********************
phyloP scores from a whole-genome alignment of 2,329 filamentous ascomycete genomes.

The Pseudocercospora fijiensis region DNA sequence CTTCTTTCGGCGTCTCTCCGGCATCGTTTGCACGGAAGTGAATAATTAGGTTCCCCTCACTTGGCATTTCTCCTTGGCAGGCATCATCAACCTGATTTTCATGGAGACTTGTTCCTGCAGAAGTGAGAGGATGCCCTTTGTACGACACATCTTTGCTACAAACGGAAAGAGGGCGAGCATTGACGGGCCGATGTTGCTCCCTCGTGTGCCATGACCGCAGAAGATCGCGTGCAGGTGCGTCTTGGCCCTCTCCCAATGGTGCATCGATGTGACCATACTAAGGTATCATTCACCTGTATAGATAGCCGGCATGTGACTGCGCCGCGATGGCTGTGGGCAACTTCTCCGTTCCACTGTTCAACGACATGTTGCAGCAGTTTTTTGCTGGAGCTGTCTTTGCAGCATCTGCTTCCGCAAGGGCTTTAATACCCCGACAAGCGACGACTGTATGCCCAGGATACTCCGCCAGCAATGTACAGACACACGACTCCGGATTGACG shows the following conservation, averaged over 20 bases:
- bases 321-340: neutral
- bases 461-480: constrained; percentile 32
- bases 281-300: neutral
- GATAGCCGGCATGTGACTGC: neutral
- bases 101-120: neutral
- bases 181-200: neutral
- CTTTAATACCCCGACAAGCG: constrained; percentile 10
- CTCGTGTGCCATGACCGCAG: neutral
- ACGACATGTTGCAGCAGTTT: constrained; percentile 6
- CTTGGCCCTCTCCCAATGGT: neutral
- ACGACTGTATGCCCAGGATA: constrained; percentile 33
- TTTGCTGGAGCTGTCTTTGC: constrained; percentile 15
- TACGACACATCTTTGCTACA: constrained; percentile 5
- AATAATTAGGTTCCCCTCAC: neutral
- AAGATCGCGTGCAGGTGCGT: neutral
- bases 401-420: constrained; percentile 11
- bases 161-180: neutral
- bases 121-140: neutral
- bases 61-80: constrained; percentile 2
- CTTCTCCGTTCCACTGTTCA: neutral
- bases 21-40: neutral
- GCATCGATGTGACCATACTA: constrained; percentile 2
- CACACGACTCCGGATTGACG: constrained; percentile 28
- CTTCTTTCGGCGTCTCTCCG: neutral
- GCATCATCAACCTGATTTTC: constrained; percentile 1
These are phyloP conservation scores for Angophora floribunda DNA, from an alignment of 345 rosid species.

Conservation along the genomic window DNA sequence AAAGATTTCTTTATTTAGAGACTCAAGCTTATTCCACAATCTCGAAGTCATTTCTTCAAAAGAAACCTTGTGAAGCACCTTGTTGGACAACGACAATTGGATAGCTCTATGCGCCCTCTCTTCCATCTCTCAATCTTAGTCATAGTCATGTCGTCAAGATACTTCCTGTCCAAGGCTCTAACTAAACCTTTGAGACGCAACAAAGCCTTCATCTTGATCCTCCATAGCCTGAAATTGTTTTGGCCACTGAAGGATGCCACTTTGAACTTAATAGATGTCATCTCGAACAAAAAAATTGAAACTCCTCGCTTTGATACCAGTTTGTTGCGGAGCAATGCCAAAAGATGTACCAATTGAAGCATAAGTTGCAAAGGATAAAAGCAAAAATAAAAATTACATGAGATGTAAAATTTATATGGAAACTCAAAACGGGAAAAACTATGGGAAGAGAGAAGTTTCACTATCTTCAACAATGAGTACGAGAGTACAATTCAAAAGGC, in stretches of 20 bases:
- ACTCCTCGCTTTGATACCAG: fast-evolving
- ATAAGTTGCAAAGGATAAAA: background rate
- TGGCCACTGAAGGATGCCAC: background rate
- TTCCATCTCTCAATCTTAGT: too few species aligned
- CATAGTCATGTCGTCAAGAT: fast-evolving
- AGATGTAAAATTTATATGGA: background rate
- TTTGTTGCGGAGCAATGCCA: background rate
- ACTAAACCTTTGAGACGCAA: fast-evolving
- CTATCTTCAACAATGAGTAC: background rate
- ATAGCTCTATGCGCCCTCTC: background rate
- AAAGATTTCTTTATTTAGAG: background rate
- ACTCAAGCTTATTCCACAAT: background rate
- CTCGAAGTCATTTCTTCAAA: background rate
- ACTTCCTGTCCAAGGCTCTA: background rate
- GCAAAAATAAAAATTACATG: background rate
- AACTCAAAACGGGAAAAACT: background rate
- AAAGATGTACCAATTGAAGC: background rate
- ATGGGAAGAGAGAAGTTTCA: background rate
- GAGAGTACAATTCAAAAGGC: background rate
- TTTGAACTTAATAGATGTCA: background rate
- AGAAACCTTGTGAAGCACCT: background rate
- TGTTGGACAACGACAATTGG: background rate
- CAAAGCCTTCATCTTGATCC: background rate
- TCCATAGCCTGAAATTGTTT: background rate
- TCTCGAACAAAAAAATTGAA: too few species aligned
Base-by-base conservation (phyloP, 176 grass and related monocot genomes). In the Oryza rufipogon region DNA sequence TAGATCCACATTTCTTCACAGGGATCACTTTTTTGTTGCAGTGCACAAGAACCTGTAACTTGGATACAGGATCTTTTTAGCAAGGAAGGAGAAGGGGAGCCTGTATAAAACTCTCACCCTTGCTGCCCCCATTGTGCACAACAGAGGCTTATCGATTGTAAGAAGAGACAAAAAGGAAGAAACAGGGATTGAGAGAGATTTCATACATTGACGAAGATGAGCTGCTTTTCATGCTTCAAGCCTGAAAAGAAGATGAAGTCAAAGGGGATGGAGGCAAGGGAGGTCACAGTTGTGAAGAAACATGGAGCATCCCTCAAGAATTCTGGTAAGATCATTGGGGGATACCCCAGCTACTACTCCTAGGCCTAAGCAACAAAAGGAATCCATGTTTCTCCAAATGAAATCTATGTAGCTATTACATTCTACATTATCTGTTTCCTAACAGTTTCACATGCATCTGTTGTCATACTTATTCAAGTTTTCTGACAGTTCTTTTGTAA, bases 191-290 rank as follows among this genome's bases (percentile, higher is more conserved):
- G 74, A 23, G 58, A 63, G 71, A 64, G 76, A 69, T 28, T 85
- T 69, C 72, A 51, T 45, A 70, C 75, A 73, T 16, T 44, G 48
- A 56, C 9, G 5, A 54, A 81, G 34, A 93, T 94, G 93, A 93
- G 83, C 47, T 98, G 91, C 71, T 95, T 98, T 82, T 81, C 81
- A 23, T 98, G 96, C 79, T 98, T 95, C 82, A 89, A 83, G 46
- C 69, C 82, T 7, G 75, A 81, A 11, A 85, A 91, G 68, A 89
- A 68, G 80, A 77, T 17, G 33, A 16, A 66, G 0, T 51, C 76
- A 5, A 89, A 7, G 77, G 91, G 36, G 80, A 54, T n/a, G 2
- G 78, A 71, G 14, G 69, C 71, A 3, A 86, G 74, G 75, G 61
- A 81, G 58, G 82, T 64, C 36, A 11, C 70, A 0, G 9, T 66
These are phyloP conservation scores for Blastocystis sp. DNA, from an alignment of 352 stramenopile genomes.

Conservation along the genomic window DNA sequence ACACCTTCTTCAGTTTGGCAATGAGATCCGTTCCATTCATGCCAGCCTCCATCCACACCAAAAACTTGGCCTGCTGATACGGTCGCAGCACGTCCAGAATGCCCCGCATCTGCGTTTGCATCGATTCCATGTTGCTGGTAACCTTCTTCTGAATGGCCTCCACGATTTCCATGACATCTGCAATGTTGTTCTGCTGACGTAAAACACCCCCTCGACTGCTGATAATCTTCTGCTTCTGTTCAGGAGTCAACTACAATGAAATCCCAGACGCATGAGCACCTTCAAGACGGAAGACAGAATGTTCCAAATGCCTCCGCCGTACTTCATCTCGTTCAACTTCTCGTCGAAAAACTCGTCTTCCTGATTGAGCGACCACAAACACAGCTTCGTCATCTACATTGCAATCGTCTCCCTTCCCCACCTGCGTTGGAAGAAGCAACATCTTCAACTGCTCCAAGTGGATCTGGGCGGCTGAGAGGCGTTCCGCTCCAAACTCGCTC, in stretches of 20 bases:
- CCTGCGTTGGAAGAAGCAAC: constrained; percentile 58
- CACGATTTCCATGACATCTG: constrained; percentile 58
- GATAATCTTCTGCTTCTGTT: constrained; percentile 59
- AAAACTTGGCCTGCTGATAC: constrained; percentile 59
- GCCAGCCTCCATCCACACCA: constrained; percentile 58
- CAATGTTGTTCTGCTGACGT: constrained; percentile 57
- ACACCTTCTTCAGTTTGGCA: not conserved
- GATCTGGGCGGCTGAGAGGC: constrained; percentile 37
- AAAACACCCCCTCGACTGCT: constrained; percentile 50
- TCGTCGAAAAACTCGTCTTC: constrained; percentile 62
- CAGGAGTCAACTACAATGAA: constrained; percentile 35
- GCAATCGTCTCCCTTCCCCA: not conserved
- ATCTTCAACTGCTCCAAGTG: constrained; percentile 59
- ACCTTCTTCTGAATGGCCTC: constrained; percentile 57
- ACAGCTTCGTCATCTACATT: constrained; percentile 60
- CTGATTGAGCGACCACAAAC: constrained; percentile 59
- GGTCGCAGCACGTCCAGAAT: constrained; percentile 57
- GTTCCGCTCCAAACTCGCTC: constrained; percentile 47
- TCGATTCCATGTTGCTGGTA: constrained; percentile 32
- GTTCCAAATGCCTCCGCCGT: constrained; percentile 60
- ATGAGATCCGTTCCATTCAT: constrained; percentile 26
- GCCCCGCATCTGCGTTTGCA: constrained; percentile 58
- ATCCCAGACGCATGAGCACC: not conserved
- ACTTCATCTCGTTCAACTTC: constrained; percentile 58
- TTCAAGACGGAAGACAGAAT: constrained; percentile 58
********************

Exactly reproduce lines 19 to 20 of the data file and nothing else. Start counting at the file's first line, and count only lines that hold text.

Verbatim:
- bases 161-180: neutral
- bases 121-140: neutral